The drive around
Context matters. When interpreting Scripture it's one of the golden rules. It's also a prime factor in defining the mission of a local church. That's why I always did the weekly drive around, a Thursday afternoon sight-seeing trip around the our greater demographic area---one, three, and five miles, as well as 5, 10, and 15 minute drives. These thirty minute or less cruises informed me about what was happening around us. You know, context.
There wasn't a formal checklist or schematic to direct the drive around. Usually I was just doing a quick inventory. In residential areas I was looking for moving trucks, for sale signs, vacancies, new construction, recently cut streets or roadways, traffic patterns, school bus stops, and other visible indications of what was happening close by. In the commercial districts I counted empty stores in the strip shoppiing areas, new retail establishments, customer traffic in the anchor stores, vacancies in the large mall, announcments of new enterprise and big name outlets. Each was a small finger on the pulse of the community, a way for us to know more about what was happening in the districts closest to our church. Occasionally I would stop to talk with the managers of the eight apartments complexes across or down the street. One evening I stopped and prayed with the two Mormon missonaries who were biking around.
Yes, I know the message and mission of the church was established by Jesus two thousand years ago and that his assignment is the same in every locale, regardless of their unique makeup. In Bible study, I also learned that Jesus, his disciples, missionary Paul, and most of the characters in the New Testament were keenly aware of their surroundings when they sought to fulfill their mission. Paul "...observed the the objects of your worship..." (Acts 17:23) in Athens, knew where the women did their washing, found his way to the synagogues, and knew where the believers gathered. He preached to some, taught many others, and understood the necessity of reasoning with still more.
A couple of years ago one of the national cafeterias in our world closed. They couldn't make a profit in this thriving community. What happened? Populations shifted and the younger cohorts in apartment communities and new middle class neighborhoods didn't frequent their place, preferring fast food over the cafeteria line. Last year two major clothing outlets re-located from the strip mall closest to our condo. Two local restaurants closed. There were sixteen empty spaces in one shopping center. Then suddenly, Bass Pro Shop announced a store close by, Gander Mountain opened. Starbucks opened another new location close-by, Fire House Subs came to the community, signaling a resurgence of what could have been a decline. Our church was, and continues to be, in a thriving reidential and commercial region. We should be thriving too.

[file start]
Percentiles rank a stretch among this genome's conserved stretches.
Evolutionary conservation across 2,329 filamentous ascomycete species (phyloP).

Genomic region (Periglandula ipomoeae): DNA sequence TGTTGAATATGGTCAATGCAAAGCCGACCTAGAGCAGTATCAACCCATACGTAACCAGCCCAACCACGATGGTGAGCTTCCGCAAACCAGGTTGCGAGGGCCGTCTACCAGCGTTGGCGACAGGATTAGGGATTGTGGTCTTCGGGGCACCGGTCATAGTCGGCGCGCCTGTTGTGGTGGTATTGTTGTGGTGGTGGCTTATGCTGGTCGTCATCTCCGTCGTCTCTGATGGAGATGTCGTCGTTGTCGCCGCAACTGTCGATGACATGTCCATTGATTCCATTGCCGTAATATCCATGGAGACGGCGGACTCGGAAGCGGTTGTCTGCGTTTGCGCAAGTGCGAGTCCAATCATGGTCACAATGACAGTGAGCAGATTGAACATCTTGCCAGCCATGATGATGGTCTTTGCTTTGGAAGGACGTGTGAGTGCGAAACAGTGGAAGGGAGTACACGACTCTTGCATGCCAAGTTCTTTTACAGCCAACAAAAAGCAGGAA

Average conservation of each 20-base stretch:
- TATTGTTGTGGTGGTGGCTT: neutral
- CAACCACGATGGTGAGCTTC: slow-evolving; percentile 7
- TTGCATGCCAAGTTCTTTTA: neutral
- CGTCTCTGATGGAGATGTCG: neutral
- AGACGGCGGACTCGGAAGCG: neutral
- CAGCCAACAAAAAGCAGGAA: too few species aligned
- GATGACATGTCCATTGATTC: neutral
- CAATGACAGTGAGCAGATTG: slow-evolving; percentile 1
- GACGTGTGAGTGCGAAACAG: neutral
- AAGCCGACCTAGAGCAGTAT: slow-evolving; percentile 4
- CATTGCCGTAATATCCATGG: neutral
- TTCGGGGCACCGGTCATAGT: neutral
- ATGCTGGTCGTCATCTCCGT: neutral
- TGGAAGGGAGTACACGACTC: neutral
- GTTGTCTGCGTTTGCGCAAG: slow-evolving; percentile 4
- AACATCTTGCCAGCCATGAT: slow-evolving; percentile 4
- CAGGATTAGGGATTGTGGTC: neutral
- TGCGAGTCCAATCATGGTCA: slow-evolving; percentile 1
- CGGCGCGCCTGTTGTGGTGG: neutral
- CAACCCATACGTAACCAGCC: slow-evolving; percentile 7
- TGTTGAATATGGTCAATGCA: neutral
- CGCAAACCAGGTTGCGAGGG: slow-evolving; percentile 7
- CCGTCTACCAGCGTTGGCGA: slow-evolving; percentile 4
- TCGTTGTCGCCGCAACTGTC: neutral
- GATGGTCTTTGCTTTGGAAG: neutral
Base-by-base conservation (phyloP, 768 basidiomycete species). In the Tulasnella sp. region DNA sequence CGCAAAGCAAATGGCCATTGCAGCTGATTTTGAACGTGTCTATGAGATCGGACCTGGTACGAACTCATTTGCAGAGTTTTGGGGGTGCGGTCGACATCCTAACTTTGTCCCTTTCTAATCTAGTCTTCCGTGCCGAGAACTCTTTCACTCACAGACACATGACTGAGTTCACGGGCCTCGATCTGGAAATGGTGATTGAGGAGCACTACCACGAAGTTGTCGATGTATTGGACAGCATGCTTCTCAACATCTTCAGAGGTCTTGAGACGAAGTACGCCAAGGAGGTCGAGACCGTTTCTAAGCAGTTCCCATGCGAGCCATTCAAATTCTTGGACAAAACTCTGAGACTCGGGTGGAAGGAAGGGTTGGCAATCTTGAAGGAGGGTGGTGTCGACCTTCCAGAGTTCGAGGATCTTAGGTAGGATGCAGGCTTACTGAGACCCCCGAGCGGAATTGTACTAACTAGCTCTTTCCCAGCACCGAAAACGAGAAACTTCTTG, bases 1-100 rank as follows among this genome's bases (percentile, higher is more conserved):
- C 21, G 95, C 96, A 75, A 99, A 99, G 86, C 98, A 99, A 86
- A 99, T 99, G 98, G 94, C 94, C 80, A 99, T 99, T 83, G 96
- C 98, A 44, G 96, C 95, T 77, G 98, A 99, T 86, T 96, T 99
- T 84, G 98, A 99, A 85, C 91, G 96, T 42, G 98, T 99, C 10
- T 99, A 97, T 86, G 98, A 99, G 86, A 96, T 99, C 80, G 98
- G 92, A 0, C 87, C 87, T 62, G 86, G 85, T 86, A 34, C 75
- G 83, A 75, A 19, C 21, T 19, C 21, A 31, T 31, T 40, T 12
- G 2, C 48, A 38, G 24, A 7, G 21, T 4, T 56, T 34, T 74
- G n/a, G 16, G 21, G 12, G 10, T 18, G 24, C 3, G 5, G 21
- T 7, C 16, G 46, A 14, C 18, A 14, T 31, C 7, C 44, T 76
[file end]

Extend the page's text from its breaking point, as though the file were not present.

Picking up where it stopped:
That some pastors and leaders are totally unaware of their surroundings is toally amazing. He has given us a message that translates in every language, including red neck, ebonics, spanish, South of Broad cultured, millennial, college student, Gullah, and whatever they speak in Bonneau. That's a joke. It would be best however, to speak the language of the world to which you are assigned. Yes, that would be the context thing again, learning to connect with those who share our living space.
It was this awareness that led us to begin the Celebrate Recovery ministry, knowing the heart- beat of a growing, mobile apartment home population. The Northwood Community Counseling Center was another addition because of the housing preferences of young marrieds, military personnel, and first home buyers. Just noticing the number of homeless individuals walking through the area or emerging from the wooded areas adjacent to the church property led us to begin the homeless ministry. Seeing the number of young people on the streets after school every day led to the basketball goal in the parking lot, and the Friday night community basketball ministry that serves so many families. And, there are so many more opportunities that were the result of just looking around so often.
As mentioned, there are many evidences that the Apostle Paul understood this principle. Evidently he was always keenly aware of what was happening in the cities he visited. Being alert to the world of his mission was a central principle of his service, motivated by his undertanding of genuine evangelism and discipleship. In 1 Corinthians 9:19-23 he talked about ministering to Jews, those under the law and not under it, the weak and the strong. He was aware of and knew the language of the people to whom he was sent. His tone and activities reflected the multi-
cultured flavor of the first century world. Everywhere God sent him involved a walk around so that he could deal with the various layers of their rich society.
It was just a drive around, a conviction to be more strategic in ministering in a particular place. It's just having eyes to see...
And, that is important. Always.